Tears were trembling on her white cheek. She beckoned him, but placed her finger on her lip as though to warn him that he must follow her very quietly. His heart froze within him. He wouldn’t, he _couldn’t_ confess her to be a criminal, and yet he felt that something dreadful would happen the next moment, something which would blast his whole life.

“I’ll bring it you directly. We only have a cook and one maid, so I have to help as much as I can. Varia looks after things, generally, and loses her temper over it. Gania says you have only just arrived from Switzerland?”

“Who, in the name of what Law, would think of disputing my full personal right over the fortnight of life left to me? What jurisdiction can be brought to bear upon the case? Who would wish me, not only to be sentenced, but to endure the sentence to the end? Surely there exists no man who would wish such a thing--why should anyone desire it? For the sake of morality? Well, I can understand that if I were to make an attempt upon my own life while in the enjoyment of full health and vigour--my life which might have been ‘useful,’ etc., etc.--morality might reproach me, according to the old routine, for disposing of my life without permission--or whatever its tenet may be. But now, _now_, when my sentence is out and my days numbered! How can morality have need of my last breaths, and why should I die listening to the consolations offered by the prince, who, without doubt, would not omit to demonstrate that death is actually a benefactor to me? (Christians like him always end up with that--it is their pet theory.) And what do they want with their ridiculous ‘Pavlofsk trees’? To sweeten my last hours? Cannot they understand that the more I forget myself, the more I let myself become attached to these last illusions of life and love, by means of which they try to hide from me Meyer’s wall, and all that is so plainly written on it--the more unhappy they make me? What is the use of all your nature to me--all your parks and trees, your sunsets and sunrises, your blue skies and your self-satisfied faces--when all this wealth of beauty and happiness begins with the fact that it accounts me--only me--one too many! What is the good of all this beauty and glory to me, when every second, every moment, I cannot but be aware that this little fly which buzzes around my head in the sun’s rays--even this little fly is a sharer and participator in all the glory of the universe, and knows its place and is happy in it;--while I--only I, am an outcast, and have been blind to the fact hitherto, thanks to my simplicity! Oh! I know well how the prince and others would like me, instead of indulging in all these wicked words of my own, to sing, to the glory and triumph of morality, that well-known verse of Gilbert’s:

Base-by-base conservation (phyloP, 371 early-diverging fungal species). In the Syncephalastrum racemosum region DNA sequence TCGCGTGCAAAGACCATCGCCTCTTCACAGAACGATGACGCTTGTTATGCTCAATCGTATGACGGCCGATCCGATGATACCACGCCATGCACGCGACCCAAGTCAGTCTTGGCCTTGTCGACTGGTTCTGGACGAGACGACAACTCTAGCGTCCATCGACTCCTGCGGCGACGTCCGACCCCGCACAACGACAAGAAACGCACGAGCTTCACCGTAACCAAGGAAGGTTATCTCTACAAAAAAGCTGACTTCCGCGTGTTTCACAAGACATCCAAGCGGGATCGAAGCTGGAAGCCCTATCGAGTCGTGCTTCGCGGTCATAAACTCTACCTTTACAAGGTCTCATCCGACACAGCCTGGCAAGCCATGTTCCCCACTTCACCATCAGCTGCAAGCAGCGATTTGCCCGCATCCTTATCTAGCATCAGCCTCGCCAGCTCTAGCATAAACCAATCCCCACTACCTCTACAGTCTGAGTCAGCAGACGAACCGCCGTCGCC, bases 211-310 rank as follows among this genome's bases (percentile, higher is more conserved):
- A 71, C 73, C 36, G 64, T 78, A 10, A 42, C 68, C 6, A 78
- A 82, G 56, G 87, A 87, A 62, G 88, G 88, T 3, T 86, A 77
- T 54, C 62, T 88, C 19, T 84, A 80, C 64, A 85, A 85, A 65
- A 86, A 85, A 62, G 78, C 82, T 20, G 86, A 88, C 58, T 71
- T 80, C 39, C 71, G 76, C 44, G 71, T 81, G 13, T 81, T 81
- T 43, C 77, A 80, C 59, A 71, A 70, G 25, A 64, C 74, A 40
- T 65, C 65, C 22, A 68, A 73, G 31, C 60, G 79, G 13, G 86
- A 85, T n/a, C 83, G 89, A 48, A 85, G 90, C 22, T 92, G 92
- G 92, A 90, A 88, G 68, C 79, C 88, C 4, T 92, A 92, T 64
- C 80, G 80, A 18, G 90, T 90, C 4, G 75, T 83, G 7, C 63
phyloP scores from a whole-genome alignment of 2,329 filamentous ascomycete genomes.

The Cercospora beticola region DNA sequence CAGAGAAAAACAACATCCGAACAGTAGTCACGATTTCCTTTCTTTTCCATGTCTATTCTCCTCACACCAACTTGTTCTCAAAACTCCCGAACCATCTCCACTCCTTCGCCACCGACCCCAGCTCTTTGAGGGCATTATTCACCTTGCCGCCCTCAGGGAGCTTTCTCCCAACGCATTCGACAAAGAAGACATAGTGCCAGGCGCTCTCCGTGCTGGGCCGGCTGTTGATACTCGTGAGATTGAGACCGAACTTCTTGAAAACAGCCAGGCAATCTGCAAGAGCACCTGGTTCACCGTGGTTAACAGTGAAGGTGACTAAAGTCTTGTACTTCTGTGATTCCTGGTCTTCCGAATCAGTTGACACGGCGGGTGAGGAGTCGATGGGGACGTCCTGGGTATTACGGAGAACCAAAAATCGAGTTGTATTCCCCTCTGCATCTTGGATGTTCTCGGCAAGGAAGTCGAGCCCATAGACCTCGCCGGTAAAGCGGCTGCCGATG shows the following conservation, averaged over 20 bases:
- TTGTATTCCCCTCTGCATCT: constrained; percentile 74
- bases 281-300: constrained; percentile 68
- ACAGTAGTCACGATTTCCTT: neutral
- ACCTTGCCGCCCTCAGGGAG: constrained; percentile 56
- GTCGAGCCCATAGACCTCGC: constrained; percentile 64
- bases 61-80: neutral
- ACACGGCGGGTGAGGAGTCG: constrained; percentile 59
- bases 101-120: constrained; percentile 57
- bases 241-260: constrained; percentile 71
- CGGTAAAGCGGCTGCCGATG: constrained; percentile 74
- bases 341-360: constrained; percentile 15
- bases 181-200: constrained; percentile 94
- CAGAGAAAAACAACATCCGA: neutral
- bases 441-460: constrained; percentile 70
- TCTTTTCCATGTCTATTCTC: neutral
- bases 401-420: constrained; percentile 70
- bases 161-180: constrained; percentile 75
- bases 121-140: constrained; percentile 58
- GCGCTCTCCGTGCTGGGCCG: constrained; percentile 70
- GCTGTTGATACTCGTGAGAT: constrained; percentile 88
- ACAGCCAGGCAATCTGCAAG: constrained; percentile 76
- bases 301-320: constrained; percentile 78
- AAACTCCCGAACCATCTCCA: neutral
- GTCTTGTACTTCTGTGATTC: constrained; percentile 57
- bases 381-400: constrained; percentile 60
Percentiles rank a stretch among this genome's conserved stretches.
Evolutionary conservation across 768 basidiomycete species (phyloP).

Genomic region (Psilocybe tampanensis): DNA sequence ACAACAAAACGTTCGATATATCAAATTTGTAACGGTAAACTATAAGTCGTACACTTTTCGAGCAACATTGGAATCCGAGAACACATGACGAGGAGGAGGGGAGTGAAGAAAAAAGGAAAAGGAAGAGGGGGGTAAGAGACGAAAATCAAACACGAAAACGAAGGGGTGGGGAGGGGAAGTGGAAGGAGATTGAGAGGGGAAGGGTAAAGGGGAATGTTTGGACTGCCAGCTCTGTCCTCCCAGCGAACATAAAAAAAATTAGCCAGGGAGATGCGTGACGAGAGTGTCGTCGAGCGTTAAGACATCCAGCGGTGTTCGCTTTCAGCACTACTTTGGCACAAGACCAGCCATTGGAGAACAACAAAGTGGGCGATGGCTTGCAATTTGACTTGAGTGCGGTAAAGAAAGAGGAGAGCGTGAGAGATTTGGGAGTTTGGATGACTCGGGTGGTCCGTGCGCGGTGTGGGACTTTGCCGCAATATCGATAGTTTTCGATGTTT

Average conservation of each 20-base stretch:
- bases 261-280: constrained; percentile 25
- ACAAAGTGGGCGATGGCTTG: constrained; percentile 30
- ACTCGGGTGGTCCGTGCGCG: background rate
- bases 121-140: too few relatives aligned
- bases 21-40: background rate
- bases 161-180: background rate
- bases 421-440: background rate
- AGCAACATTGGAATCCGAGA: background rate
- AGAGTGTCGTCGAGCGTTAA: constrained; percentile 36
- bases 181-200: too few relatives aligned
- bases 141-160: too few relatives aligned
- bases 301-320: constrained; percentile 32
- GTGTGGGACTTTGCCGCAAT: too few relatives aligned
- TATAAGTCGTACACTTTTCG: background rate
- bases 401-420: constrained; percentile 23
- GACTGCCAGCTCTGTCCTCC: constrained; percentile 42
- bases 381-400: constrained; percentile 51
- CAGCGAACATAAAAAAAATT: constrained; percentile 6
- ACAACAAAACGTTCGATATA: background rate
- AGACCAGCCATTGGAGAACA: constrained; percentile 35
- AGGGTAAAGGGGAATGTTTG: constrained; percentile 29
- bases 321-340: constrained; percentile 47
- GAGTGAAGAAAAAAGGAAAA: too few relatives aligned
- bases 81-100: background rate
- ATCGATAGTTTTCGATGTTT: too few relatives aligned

“No, no, excuse me, most revered prince,” Lebedeff interrupted, excitedly. “Since you must have observed yourself that this is no joke, and since at least half your guests must also have concluded that after all that has been said this youth _must_ blow his brains out for honour’s sake--I--as master of this house, and before these witnesses, now call upon you to take steps.”

“But there is no necessity for you to retire at all,” complained the general, “as far as I know.”

“In the eyes of the world I am sure that I have no cause for pride or self-esteem. I am much too insignificant for that. But what may be so to other men’s eyes is not so to yours. I am convinced that you are better than other people. Doktorenko disagrees with me, but I am content to differ from him on this point. I will never accept one single copeck from you, but you have helped my mother, and I am bound to be grateful to you for that, however weak it may seem. At any rate, I have changed my opinion about you, and I think right to inform you of the fact; but I also suppose that there can be no further intercourse between us.

“And what time of day does the lady receive?” the latter asked, reseating himself in his old place.

“I had a note,” said the prince.

He rose from his seat in order to follow her, when a bright, clear peal of laughter rang out by his side. He felt somebody’s hand suddenly in his own, seized it, pressed it hard, and awoke. Before him stood Aglaya, laughing aloud.